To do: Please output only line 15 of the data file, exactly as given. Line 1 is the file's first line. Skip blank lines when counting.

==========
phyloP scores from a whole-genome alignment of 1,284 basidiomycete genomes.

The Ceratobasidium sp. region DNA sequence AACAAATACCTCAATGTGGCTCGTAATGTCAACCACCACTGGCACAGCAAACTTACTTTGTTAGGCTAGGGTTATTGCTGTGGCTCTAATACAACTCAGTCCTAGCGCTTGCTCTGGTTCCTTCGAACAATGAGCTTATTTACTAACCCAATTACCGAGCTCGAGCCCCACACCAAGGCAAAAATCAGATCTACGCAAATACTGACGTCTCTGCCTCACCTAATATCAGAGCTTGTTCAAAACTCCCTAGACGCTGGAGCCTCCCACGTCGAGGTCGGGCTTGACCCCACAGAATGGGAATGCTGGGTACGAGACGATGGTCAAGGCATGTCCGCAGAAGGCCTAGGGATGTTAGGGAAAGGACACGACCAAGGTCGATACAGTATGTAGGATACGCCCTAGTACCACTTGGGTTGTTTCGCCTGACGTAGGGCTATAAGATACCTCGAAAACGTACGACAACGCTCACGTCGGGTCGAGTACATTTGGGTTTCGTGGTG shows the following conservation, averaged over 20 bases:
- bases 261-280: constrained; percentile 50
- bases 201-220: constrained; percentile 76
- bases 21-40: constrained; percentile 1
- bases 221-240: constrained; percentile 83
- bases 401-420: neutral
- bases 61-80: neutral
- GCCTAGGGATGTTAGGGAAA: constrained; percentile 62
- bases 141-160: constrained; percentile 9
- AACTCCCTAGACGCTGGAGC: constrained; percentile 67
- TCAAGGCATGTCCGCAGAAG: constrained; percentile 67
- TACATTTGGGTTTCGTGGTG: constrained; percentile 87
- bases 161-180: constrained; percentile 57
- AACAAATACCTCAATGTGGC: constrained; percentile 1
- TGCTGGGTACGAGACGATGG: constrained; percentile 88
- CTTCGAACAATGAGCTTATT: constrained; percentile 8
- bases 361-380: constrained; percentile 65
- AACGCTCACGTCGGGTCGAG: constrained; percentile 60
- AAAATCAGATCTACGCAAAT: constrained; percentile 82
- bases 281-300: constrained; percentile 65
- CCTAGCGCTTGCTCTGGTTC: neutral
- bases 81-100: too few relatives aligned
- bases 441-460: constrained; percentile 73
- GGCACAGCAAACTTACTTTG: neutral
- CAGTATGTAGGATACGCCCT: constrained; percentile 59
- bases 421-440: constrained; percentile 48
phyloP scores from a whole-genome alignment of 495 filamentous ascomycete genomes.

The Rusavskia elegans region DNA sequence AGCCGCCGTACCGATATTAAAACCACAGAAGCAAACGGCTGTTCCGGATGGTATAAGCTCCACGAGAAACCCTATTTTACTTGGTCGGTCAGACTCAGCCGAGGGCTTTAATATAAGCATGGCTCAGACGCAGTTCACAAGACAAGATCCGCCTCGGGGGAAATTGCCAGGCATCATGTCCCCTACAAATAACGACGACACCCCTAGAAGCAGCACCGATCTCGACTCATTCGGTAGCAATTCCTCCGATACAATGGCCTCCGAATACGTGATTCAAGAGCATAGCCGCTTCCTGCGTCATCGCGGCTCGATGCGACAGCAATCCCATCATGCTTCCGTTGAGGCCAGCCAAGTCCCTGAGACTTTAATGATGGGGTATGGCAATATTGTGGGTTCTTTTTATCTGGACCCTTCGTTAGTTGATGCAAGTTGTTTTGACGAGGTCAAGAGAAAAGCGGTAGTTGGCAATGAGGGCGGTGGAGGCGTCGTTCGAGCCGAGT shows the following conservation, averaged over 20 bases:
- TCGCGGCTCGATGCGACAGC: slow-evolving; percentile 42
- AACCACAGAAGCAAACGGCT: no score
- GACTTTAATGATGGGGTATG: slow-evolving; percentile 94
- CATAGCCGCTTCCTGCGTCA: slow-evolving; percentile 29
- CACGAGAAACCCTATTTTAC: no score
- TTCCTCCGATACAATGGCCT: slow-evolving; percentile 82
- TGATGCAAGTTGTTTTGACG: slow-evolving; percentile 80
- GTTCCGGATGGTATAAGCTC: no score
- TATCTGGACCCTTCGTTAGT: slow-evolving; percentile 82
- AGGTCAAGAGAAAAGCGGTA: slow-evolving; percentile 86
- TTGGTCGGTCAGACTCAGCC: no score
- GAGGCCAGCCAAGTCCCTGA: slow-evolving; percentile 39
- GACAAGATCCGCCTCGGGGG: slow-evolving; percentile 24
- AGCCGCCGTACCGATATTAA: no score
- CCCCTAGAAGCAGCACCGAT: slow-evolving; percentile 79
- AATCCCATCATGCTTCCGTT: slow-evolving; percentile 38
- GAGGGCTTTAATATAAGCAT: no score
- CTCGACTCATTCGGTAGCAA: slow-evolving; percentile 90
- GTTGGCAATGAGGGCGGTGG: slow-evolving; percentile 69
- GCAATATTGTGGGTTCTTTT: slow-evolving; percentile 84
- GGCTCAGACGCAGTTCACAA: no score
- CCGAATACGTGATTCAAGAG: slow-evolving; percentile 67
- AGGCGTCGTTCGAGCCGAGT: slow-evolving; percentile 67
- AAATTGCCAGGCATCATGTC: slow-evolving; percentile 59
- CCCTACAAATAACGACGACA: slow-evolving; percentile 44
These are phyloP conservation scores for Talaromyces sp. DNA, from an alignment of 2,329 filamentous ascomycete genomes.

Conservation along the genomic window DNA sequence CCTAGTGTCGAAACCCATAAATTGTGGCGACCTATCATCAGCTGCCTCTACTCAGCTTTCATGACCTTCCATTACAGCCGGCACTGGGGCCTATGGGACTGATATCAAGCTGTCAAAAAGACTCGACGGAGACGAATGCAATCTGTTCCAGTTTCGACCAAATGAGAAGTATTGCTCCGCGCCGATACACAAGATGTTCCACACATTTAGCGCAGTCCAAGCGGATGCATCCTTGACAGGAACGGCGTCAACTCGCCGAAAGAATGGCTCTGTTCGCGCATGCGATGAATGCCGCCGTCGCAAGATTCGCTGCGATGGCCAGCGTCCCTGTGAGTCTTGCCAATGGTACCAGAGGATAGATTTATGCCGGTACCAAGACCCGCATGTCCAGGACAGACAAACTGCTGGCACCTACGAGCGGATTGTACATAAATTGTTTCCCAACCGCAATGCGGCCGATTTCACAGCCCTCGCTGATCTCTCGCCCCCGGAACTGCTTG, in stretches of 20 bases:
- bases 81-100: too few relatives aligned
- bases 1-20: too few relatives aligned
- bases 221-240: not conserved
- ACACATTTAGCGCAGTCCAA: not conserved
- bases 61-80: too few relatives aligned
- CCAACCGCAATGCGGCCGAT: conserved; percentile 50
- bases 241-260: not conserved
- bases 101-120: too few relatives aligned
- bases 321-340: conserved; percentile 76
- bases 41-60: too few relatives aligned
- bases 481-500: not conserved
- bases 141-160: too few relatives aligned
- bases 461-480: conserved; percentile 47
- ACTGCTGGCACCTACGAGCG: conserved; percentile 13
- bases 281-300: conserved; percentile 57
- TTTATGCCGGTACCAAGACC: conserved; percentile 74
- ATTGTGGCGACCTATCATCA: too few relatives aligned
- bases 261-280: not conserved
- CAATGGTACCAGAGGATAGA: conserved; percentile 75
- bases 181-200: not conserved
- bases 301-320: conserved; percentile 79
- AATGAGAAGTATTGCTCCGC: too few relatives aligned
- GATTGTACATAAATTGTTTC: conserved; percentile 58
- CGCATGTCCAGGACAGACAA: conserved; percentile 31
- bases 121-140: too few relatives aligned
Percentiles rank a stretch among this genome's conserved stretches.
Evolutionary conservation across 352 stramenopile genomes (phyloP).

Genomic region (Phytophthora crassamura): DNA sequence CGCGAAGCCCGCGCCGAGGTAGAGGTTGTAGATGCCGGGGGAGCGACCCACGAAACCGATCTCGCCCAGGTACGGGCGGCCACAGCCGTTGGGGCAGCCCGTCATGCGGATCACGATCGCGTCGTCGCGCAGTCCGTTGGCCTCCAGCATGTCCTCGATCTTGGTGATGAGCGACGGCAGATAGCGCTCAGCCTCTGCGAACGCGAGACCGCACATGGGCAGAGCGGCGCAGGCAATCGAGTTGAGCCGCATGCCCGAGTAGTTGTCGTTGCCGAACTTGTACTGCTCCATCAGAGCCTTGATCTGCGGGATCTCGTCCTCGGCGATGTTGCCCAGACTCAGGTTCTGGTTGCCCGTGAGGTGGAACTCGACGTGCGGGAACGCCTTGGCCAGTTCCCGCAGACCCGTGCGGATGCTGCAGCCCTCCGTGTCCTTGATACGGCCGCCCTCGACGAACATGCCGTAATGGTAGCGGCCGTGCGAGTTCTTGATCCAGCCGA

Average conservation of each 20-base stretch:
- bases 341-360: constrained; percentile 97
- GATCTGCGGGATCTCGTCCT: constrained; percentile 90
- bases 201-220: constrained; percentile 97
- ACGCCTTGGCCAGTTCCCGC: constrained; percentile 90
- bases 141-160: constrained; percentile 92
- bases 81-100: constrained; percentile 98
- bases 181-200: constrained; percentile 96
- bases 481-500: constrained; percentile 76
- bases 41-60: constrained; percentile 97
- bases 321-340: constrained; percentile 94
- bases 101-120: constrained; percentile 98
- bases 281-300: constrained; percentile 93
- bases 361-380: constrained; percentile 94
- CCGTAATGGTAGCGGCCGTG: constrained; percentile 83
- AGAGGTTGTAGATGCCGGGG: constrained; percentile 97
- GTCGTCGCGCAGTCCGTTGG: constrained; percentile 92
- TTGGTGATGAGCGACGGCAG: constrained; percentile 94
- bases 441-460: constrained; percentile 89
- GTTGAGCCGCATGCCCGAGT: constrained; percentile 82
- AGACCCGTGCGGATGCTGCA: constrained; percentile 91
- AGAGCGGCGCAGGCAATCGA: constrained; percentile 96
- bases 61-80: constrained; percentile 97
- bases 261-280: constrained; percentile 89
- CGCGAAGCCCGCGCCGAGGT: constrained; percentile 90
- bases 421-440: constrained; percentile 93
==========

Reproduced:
- AACAAATACCTCAATGTGGC: constrained; percentile 1